A federal judge in Illinois honored a request from the Federal Trade Commission and temporarily halted a Slovakia-based operation that the FTC alleges took advantage of small businesses and non-profits by pressuring them into paying for worthless online directory listings that they didn’t authorize.
The FTC lawsuit alleges that Construct Data Publishers, also doing business as Fair Guide, sent out mailings to retailers, local associations and others who attend trade shows. The mailings appear to be asking the business to check the accuracy of information in a free “exhibitors directory” for regarding a specific trade show. The form implies that the business has dealt with Fair Guide in the past and that it is only asking for a routine confirmation.
However, the fine print contains a statement that by signing the agreement, the company agrees to pay $1,717 a year for three years. The FTC says administrative employees who aren’t authorized to sign contracts often return the form.
Businesses that refuse to pay up receive demands that they pay a Slovakian bank account. Late fees arrive and some businesses reportedly pay just to stop the harassment.
According to the FTC, the Fair Guide defendants have run into trouble with international enforcement officials in the past. In 2008, they moved their operations to Slovakia and agreed to stop soliciting businesses in the European Union when Austrian authorities went after them for deceptive practices. The FTC has sued to stop the scam and has asked the court to order refunds.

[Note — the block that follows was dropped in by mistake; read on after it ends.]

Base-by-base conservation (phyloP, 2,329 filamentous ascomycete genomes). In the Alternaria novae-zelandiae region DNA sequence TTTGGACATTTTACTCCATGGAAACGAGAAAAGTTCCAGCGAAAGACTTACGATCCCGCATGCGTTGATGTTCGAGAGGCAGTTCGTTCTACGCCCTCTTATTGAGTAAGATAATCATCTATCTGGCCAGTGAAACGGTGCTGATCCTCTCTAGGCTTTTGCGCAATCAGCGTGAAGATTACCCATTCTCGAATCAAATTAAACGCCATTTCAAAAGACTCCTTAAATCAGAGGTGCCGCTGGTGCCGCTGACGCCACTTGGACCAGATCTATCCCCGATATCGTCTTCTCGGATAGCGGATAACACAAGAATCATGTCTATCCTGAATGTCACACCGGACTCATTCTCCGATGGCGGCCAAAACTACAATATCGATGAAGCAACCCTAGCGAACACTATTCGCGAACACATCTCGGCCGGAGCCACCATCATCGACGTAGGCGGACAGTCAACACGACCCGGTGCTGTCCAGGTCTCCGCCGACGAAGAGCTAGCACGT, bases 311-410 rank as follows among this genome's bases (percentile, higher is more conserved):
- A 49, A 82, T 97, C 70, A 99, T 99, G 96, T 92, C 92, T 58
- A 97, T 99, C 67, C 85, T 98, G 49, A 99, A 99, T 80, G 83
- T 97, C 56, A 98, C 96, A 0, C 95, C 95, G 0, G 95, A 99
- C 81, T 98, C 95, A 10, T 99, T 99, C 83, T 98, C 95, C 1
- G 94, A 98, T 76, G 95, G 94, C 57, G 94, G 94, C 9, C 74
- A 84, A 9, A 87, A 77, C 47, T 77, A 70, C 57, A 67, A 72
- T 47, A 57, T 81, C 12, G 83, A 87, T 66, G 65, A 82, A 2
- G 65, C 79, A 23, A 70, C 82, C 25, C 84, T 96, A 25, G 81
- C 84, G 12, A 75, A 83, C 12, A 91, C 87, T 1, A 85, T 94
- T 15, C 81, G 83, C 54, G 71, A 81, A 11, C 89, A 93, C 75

BBB recommends the following tips to help protect your small business or non-profit from directory scams:
- Verify the company name. Directories may have names that sound alike, so look closely to see who the offer is from.
- Do your research. Once you have the exact name of the company publishing the directory, check out its BBB Business Review to see its complaint history and other information.
- Watch for fraud. Alert your accounting personnel to be on the lookout for disguised solicitations, fake invoices and fraudulent phone calls.
- Route the calls to a single employee. Any calls to confirm directory listings or advertising should be forwarded to one employee or small department. That employee should be trained in how to confirm that a directory is legitimate and keep a list of every directory your company has agreed to be in. This ensures that your advertising and directory listings are tracked, and prevents scammers from claiming that another employee agreed to charges.